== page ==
Kempf, who is one of the leading political psychologists in the world, found that the non-anti-Semitic critics of Israel are more knowledgeable about the conflict and feel greater emotional closeness to it than those who are anti-Semitic. They also have a stronger orientation toward peace and human rights.

The study shows a correlation between the level of support for the Palestinians and the extent of the familiarity and emotional involvement with the conflict. Among the anti-Semitic critics of Israel, the situation is completely different. Kempf found an inverse relationship between the degree of their support for the Palestinians and their emotional involvement in the conflict. The members of this group showed less concern for violations of human rights. It emerged that most of the anti-Semitic critics of Israel are not worried about the situation of the Palestinians; their degree of support for the Palestinians is, in fact, less than that of Germans who are not anti-Semitic.

By way of contrast, the non-anti-Semitic critics of Israel, who position themselves in a peace frame, reject both anti-Semitic and anti-Palestinian prejudices. While the more radical among them display anti-Zionist and anti-Israel attitudes, most showed awareness of Israel’s security dilemmas and expressed uncertainty as to the amount of security a peace agreement will offer its citizens. The vast majority of them rejected all types of prejudices, be they anti-Semitic, anti-Zionist, anti-Israeli or anti-Palestinian.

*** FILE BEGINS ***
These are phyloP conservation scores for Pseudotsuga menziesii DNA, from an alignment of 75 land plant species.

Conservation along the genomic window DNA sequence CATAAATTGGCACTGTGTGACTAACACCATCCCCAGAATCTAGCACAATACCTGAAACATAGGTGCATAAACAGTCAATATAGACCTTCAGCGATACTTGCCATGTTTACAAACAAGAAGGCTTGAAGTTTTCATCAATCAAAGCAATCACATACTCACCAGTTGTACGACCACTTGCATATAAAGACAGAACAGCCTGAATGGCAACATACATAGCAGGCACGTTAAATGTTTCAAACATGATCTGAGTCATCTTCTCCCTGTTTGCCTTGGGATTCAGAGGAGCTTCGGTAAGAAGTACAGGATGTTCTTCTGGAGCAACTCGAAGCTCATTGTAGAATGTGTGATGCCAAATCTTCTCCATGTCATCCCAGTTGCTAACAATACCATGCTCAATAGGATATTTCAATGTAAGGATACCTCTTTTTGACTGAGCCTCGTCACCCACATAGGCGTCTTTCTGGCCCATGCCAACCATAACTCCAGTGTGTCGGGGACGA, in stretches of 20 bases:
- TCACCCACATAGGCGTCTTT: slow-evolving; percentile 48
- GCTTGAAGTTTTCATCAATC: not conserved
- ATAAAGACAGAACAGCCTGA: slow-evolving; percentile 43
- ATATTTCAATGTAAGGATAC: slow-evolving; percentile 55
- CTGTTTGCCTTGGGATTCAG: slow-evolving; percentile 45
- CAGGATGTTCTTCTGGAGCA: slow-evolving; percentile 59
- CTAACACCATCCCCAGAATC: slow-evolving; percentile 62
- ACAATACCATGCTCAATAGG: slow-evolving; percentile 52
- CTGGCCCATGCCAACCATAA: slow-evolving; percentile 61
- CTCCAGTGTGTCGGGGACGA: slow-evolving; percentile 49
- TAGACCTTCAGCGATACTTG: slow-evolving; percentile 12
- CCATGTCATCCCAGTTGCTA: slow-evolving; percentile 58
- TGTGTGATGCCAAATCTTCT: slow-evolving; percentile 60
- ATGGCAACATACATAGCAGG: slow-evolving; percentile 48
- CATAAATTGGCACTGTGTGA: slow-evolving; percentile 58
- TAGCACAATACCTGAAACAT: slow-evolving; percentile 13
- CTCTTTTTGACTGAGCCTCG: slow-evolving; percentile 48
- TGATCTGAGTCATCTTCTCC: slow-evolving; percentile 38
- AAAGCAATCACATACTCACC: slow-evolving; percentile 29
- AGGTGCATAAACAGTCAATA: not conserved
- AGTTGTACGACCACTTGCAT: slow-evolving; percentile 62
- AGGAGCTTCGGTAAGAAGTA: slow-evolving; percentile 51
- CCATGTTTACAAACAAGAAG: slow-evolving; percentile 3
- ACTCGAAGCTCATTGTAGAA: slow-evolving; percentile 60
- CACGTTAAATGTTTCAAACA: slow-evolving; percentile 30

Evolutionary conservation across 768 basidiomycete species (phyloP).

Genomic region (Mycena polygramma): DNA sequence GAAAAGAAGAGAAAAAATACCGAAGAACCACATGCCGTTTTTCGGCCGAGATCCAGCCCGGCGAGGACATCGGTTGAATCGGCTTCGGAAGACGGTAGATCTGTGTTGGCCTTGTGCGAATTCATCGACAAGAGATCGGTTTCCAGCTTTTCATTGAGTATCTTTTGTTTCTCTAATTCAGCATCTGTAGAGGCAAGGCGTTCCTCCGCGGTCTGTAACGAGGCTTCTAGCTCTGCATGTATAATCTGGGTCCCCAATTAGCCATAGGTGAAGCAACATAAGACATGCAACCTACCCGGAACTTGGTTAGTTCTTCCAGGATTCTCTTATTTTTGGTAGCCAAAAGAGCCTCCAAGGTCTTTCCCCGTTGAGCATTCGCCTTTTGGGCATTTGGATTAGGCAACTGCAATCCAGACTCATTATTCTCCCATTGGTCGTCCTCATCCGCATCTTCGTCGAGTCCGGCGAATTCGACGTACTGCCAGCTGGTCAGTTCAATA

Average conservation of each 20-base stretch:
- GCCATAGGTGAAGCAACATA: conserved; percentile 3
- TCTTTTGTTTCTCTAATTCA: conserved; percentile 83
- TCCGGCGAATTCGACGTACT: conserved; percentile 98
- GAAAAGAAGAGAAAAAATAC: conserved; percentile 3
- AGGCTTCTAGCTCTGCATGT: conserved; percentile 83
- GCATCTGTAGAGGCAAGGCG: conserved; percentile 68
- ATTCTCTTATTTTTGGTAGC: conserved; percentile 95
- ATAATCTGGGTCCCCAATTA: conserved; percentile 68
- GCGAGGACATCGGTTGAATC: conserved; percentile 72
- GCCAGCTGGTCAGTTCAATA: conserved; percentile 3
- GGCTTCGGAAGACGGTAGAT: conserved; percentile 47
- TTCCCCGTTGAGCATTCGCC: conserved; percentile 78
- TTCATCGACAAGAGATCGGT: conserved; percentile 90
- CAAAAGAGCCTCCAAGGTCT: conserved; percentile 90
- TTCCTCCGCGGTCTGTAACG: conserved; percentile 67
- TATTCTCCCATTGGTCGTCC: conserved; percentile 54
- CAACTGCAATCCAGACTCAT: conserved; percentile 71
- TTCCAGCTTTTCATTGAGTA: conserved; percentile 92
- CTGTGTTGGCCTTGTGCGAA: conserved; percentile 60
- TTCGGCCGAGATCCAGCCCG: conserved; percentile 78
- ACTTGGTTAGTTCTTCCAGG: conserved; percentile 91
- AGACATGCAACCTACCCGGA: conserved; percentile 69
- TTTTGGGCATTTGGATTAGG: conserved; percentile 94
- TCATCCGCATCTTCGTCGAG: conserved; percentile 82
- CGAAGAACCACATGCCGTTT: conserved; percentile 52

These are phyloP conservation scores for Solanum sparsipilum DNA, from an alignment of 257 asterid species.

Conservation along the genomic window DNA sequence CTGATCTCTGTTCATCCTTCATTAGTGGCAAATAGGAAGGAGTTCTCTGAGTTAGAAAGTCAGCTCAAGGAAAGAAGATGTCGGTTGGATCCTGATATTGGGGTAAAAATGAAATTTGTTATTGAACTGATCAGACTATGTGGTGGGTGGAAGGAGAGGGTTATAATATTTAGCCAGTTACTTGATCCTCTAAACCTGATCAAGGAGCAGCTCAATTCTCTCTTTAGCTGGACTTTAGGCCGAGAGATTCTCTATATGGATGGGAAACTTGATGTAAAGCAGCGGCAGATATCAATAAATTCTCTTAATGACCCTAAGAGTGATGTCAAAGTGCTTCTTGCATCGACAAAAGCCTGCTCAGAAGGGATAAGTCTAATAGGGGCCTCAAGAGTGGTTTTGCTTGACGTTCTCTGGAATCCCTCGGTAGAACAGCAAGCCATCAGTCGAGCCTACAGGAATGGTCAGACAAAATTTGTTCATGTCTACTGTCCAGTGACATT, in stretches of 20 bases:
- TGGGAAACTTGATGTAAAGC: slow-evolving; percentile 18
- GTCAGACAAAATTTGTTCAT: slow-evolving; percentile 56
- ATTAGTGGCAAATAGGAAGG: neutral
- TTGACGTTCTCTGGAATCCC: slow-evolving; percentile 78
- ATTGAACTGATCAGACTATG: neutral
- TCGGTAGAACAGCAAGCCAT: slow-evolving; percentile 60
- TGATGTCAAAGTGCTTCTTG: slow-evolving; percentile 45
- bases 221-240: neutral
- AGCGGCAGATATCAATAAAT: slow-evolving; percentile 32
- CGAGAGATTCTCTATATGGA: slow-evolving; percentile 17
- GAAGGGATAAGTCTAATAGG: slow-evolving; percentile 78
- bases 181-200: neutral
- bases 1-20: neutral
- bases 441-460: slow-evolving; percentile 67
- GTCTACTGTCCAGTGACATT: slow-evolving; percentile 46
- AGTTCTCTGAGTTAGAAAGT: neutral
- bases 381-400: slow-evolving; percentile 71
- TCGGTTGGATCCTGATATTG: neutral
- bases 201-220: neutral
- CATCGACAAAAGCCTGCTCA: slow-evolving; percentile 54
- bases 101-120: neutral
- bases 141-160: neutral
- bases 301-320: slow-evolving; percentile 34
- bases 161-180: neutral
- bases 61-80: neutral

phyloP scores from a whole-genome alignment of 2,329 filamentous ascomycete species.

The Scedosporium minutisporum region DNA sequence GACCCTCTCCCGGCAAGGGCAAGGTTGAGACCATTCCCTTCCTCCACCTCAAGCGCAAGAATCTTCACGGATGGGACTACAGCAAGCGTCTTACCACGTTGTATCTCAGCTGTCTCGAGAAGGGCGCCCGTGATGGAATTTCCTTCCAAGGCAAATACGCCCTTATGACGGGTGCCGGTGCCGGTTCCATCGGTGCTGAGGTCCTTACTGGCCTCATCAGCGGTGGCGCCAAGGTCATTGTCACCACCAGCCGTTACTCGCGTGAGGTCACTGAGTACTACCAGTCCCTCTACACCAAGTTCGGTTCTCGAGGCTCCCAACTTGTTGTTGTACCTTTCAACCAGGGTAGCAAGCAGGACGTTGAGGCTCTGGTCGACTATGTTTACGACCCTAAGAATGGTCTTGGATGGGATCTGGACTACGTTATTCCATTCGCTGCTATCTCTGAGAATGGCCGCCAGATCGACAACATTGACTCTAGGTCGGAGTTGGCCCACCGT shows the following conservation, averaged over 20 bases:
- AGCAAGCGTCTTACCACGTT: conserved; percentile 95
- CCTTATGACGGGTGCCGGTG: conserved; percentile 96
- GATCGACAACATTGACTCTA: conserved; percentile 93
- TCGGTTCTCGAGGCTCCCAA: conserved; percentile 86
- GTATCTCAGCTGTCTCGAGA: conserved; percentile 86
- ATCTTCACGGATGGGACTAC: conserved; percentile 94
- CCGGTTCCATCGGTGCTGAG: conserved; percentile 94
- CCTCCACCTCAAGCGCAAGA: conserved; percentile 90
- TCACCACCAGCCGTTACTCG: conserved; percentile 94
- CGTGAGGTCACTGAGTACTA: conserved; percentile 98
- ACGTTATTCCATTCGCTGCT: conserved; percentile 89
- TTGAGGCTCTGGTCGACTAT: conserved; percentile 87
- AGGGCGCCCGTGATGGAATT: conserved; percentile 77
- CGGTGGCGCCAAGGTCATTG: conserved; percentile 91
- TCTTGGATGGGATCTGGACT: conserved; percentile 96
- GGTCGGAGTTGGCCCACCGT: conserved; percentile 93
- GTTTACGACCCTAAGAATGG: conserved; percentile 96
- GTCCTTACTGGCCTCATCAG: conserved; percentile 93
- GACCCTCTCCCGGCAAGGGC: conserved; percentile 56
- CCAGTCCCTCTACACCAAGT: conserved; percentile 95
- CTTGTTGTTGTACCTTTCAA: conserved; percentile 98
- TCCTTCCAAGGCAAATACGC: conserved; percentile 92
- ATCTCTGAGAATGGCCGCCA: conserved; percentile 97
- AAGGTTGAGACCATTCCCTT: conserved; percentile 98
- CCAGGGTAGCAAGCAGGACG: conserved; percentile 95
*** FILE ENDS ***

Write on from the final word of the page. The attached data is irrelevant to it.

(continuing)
Still, Kempf points out that there is a danger that those critics who are not motivated by anti-Semitism are liable to gradually develop anti-Semitic prejudices. And he notes that Germans who were most radically in favor of the Palestinians could be divided into two groups, one of which believes that Israel’s treatment of the Palestinian “shows the true face of the Jews.” They also tend to accept the theory of an international Jewish conspiracy, which enables Israel to implement its policies. For this reason, they want to “close the books” on the German-Jewish past.

“In view of these findings,” wrote Kempf in his conclusions, “we must ask what is actually behind this and what consequences it can have for the revival of anti-Semitic prejudices if the German Parliament and the German media tar all criticism of Israel with the same brush and brand it as anti-Semitic.”

Kempf offered as a clear example of this the uproar engendered by writer Gunter Grass’s criticism of Israel. “If one is sufficiently naive, it is all too easy to again see behind this an international Jewish conspiracy,” he wrote.

When young Germans demonstrate opposite the Israeli embassy in Berlin to protest the destruction of energy installations the German government donated to Palestinians in the Hebron hills, Benjamin Netanyahu would do well not to tell us about the Holocaust. And when Egyptian President Morsi shuts down his country’s embassy in Tel Aviv, to protest Israel’s settlement mania, Netanyahu would do well not to tell us that “it’s not because of 1967, it’s because of 1948.”